Self-defense 101: What is the Tueller drill and why is it an important part of firearms training?
By Darnel Fernandez // Oct 28, 2019

Knowing how to defend oneself is an essential skill that any prepper worth their salt should learn. However, that does not mean you should go gung-ho on any potential threat. You should generally still follow safety procedures and commit yourself to proper training.


One of the most common ways preppers defend themselves is through the use of guns and firearms. Following firearm safety protocols should be a universal practice for any responsible gun owner, even if SHTF. Not only could you endanger innocent people around you, but you can also get yourself in a lot of danger. Many people have probably heard of the 21-foot rule. Some people would dismiss it as a myth, but a proper understanding of this rule could significantly increase your chances of survival. (h/t to

Timing is everything

What is interesting about the "21-foot rule" is that the term never really came from the source of the concept behind it. It was a buzzword thrown around by various law enforcement circles. This caused many people to misunderstand it, thinking that deadly force is justified only when a threat goes within 21 feet from you. Inversely, some would believe that attackers farther than 21 feet away should not be engaged. In reality, the use of deadly force only comes down to a proper assessment of threats, objective reasoning, and situational awareness.

In March 1983, Salt Lake City police officer Dennis Tueller published an article in an issue of SWAT magazine. This article discussed the importance of "the reactionary gap" using the premise of a man with a handgun versus a man armed with a knife. This so-called reactionary gap is the distance needed to effectively react to any given situation. According to Tueller, an average adult male can cover seven yards or 21 feet in about 1.5 seconds. This is what he calls the "danger zone." In this case, you only have 1.5 seconds to react to the threat, unholster your gun, and fire two centered shots on the target before he manages to stab you with his weapon. This is where the "Tueller Drill" comes into play.

This drill can be done in a variety of ways. One of the simplest ways to perform the Tueller drill is to draw your gun to engage a non-moving target placed seven yards away, and fire two bullets, all in less than 1.5 seconds. Take any more time than that and you'd be considered "dead."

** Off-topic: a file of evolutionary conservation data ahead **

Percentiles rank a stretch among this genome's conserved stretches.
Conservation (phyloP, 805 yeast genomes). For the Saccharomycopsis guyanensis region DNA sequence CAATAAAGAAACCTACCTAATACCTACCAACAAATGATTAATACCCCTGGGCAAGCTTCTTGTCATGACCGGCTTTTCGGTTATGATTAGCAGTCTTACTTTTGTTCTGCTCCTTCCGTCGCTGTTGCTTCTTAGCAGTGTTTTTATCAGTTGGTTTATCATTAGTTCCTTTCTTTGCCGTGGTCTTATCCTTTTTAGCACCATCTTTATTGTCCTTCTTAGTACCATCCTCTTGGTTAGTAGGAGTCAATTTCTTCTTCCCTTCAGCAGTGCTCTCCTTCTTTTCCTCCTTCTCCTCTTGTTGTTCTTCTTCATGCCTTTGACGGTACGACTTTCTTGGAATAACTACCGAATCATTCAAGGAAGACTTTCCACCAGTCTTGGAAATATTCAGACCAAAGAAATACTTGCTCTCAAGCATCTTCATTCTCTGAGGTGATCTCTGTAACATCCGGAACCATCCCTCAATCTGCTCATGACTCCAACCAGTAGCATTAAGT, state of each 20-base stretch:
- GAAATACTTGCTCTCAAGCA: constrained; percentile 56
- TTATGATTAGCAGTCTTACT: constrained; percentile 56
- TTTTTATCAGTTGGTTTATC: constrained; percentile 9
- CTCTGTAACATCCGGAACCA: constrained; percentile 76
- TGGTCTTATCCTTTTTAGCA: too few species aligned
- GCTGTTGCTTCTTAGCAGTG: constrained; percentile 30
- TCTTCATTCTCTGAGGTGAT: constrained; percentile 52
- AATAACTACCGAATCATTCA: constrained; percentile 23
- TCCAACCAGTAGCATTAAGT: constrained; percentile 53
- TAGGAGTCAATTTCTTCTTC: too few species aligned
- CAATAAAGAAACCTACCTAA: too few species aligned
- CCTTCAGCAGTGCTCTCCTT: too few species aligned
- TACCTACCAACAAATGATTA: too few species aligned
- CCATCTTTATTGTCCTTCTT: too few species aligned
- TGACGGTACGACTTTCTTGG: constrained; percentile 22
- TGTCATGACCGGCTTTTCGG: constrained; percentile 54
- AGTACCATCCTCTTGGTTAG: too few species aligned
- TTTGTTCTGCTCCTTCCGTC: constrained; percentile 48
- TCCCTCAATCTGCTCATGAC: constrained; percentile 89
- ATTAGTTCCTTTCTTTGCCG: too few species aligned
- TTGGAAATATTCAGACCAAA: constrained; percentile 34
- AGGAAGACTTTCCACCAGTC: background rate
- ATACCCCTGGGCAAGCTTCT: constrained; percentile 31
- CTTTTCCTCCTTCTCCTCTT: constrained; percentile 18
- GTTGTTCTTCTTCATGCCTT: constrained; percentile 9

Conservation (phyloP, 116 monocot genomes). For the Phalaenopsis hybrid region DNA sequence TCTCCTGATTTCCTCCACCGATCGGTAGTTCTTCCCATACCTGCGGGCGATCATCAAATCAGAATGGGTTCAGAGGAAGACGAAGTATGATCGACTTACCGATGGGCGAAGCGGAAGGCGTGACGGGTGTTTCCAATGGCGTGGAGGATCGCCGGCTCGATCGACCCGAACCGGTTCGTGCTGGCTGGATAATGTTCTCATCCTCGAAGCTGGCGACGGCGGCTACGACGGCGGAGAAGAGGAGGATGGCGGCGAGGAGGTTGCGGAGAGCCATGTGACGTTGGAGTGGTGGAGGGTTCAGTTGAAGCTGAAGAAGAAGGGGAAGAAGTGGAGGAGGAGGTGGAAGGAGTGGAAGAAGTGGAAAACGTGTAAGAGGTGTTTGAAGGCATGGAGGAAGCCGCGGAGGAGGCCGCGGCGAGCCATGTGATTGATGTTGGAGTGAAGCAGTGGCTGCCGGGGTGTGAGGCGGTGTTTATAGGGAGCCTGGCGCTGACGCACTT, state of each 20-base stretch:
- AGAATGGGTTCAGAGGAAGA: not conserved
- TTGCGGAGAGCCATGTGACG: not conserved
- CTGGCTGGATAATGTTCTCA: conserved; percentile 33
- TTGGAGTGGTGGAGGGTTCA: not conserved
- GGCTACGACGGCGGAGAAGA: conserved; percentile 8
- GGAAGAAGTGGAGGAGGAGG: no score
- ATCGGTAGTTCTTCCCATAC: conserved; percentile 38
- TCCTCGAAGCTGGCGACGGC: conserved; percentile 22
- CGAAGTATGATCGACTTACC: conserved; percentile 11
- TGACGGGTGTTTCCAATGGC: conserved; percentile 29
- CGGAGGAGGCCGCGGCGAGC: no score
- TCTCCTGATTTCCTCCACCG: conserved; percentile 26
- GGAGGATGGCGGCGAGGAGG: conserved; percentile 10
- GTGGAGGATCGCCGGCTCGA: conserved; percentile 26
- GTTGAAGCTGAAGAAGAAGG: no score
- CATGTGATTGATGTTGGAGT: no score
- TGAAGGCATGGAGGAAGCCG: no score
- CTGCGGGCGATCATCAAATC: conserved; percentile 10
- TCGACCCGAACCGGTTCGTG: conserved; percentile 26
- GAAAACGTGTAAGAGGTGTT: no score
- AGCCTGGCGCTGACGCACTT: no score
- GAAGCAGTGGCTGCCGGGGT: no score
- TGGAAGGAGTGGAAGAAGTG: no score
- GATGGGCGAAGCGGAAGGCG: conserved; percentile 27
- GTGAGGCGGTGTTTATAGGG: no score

Another more dynamic approach to this drill is by having someone stand back to back with the shooter. After a buzzer or whistle, the "runner" takes off in the opposite direction while the shooter fires two rounds. For every shot fired, the runner drops a flag. Afterward, they can measure the distance of each flag to get a rough understanding of the shooter's own danger zone and shooting skills.

Shooters can find themselves learning a lot from performing these drills. More often than not, you won't be fighting a stationary target and neither would you be in a position to be stationary in the face of an oncoming attacker.

In Tueller's article, he emphasized the importance of developing "tactical alertness." Being able to spot danger signs before they even become an actual danger can help you avoid the problem altogether. To Tueller, a tactical withdrawal may be the best thing to do in most situations.

Another thing he emphasized was the importance of using cover. These drills are designed to help shooters realize that leaving nothing in the space between you and the potential threat significantly reduces the time you need to unholster and fire your gun. Using obstructions like trash cans, dumpsters, vehicles, and furniture can help you buy enough time to make the right decisions and, if necessary, place the right shots.

Overall, the Tueller drill can be a huge boon in helping you survive and that anyone with a gun should try it at least once. Be smart and apply proper tactical principles to overcome any threat.

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